Next Big Futures, by Emily Haddon and Anna Deveau, is a collection of essays written by trans women of color that explore their transness in a wide variety of media and on stage.
The anthology is set to release on September 30, 2017.
Trans woman and writer Emily Haddons piece, Transparent Subscribe Button, is one of several essays in the anthology.
In it, Haddon writes about the life of her trans friend, Roxanne Rose, and her experiences with the media.
“Transmedia is now a reality, but we still have a long way to go,” Haddon said in a statement to The Huffington Post.
“I think that a lot of trans people are not getting enough attention or attention in mainstream media, so I think it’s important for us to make sure that we’re speaking up for ourselves and not for those who are telling us to just sit back and be quiet.”
Transgender activist RoxanneRose, a trans woman of color, speaks during a media session at the National Queer Film Festival (NQFP) in New York City on April 24, 2020.
Haddon’s piece about Roxanne reads: Roxanne rose was my friend and I was born into a family that was extremely transphobic and very racist and homophobic.
She was born and raised in a white household, a white culture, a racist culture and was treated as a second-class citizen by her parents, who were abusive, racist and violent.
They tried to kill her with a razor blade.
When she was nine, I was diagnosed with gender dysphoria, and I had to have a gender reassignment surgery at age 18, after a lifetime of denying it to myself and trying to hide it from the world.
She transitioned into a cisgender woman and was eventually accepted as a woman by her family.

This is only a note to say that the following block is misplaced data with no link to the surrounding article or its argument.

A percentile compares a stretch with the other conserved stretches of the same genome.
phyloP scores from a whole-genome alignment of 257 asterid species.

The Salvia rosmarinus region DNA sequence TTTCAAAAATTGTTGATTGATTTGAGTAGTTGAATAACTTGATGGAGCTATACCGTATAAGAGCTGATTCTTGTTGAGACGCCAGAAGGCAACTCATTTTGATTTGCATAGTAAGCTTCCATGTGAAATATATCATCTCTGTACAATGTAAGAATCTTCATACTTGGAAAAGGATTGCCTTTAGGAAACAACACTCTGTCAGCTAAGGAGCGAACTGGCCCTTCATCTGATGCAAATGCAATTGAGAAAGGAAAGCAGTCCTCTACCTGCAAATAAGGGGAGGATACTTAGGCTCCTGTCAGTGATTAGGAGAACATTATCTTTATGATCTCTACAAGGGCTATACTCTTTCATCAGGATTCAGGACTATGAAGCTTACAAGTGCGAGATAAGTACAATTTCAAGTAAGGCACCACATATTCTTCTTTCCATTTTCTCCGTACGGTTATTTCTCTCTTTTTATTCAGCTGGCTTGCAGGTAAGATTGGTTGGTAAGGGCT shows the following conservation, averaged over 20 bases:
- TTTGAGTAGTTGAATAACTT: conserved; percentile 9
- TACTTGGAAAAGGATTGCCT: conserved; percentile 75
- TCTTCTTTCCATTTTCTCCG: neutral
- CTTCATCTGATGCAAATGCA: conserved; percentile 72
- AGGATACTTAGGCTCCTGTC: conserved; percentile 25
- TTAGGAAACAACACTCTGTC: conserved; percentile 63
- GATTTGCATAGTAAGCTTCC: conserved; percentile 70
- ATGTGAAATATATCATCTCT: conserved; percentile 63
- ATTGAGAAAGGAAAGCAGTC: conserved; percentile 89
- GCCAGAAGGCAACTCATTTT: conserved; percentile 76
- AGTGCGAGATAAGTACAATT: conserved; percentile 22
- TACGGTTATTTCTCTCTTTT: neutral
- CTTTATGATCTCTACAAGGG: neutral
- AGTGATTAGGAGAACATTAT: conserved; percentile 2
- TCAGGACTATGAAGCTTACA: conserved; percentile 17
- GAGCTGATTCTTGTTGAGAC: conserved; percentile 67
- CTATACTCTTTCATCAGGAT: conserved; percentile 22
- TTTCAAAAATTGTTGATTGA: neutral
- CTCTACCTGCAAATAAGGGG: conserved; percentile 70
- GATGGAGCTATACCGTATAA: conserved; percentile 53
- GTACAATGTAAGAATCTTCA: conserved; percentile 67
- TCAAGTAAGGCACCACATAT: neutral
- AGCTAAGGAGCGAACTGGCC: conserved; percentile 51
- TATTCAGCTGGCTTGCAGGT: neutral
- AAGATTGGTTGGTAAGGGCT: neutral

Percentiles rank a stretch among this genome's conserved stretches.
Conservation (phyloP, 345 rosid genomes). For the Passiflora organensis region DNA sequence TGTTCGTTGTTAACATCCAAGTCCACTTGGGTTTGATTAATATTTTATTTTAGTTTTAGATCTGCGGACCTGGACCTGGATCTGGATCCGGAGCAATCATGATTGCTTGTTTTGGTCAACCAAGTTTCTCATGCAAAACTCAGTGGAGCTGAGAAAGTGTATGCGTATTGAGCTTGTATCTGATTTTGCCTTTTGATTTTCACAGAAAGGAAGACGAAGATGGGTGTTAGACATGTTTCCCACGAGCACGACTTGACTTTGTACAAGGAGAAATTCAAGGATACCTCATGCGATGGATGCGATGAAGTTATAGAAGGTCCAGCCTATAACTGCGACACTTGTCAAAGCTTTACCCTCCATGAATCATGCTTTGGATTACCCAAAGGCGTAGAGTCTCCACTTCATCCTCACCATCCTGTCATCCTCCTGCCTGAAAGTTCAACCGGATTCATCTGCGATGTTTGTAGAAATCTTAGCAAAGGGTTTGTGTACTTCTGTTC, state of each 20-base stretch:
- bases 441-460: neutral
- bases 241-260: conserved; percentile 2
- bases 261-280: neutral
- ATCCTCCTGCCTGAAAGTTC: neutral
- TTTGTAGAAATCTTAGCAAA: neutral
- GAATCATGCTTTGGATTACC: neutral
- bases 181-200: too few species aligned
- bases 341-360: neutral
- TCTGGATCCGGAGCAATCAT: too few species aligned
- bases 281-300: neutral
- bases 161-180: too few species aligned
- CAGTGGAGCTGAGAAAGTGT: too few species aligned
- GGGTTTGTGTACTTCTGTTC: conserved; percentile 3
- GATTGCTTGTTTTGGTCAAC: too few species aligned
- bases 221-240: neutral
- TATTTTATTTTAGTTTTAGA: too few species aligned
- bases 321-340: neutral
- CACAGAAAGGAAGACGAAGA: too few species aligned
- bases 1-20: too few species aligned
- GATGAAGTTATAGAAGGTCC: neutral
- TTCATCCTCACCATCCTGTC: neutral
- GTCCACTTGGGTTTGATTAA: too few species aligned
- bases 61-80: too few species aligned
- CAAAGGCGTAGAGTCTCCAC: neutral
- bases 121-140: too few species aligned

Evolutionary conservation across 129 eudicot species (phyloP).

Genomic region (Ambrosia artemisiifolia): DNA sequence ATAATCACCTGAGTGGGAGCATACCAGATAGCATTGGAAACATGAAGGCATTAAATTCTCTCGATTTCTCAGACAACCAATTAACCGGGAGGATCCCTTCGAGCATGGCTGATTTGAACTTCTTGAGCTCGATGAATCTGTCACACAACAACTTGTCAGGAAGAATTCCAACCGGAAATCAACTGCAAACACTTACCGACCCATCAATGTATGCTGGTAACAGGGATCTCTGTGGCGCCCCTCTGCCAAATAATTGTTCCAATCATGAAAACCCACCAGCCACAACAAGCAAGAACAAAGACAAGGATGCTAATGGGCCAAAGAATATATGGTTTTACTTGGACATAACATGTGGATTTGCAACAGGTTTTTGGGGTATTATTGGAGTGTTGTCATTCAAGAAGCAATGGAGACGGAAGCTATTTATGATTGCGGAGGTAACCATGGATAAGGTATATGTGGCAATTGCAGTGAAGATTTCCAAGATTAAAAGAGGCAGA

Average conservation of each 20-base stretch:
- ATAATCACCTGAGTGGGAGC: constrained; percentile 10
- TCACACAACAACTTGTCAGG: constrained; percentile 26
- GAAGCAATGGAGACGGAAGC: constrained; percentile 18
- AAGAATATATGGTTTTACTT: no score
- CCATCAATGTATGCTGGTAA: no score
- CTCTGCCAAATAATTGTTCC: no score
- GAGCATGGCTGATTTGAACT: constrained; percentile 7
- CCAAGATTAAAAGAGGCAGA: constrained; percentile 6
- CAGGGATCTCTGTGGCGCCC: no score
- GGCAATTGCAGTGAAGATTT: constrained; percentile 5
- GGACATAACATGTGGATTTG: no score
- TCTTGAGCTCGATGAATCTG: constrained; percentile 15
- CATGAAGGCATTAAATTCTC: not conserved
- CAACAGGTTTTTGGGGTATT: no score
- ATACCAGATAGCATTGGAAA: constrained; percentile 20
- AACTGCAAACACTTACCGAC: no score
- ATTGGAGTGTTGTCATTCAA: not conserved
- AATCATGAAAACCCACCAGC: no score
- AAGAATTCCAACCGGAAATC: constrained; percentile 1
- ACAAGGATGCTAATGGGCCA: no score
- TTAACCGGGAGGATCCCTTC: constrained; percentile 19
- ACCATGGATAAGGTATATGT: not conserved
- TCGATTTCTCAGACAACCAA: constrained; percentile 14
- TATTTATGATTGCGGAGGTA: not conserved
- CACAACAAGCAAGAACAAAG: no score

I felt like a fraud because I had always been a boy, a boy with the body of a girl, and the same male hormones I had been using all my life.
But I also was very proud of who I was.
I had an amazing family and a life that was perfect for me.
Roxanne had a perfect life and then I was rejected by her very first family.
When my mother asked me why I was rejecting them, I said that I was scared to die alone.
I was terrified to live alone.
My sister and I were terrified to go to the doctor and I’m afraid to go into the emergency room.
I am scared that if I tell anyone, they will hurt me and they will tell my entire family.
And I feel like I’m dying inside, and it makes me angry and I don’t know what else to do.
Roxne is not the only trans woman who has been hurt by the media or the media’s acceptance of her.
RoxaneRose was diagnosed as trans in 2017.
Her story of transphobia in the media and her acceptance of it have been documented by other trans women and trans people of color.
Trans people of colour, like Roxanne, have been the targets of media violence in the past, including the 2016 shooting of Keith Lamont Scott at the hands of a white man in Charlotte, North Carolina.
Haddos essay also explores Roxanne’s experiences of racism and homophobia in the entertainment industry.
“There is a lot that I would like to see from trans and non-binary folks who are in media, from artists and writers, from comedians and performers, to artists in all forms of media,” Haddins piece reads.
“As trans women, we often do not get the space to be the people who can tell our stories and make us feel like we belong.
We don’t get the voice to say, ‘I am here.
This is what I am doing.
This isn’t who I am.
This can’t be what I feel about myself, this can’t happen to me.'”
Transgender artist and writer Anna Devellos essay about her trans daughter, Vivian Deveaux, is set in the “gender fluidity” world.
“The transgender world has always been incredibly fluid and complex,” Devellas essay reads.
Vivian was born male and gender fluid.
She went through surgeries at a gender clinic in the mid-2000s, but was rejected and still had not officially transitioned.
She said that she was bullied at school for not feeling comfortable as a male or female, which caused her to be diagnosed with Gender Dysphoria and Gender Identity Disorder in the late 2000s.
Vivians journey was chronicled in her book, Trans: A Memoir.
The book, which was released in 2016, explores the trans experience and how it intersects with race and class in the United States.
“It’s a complex story,” Deveaus said.
“You never get to know all the details.
But the story that I tell is that it is not about what the transgender community has been through, it’s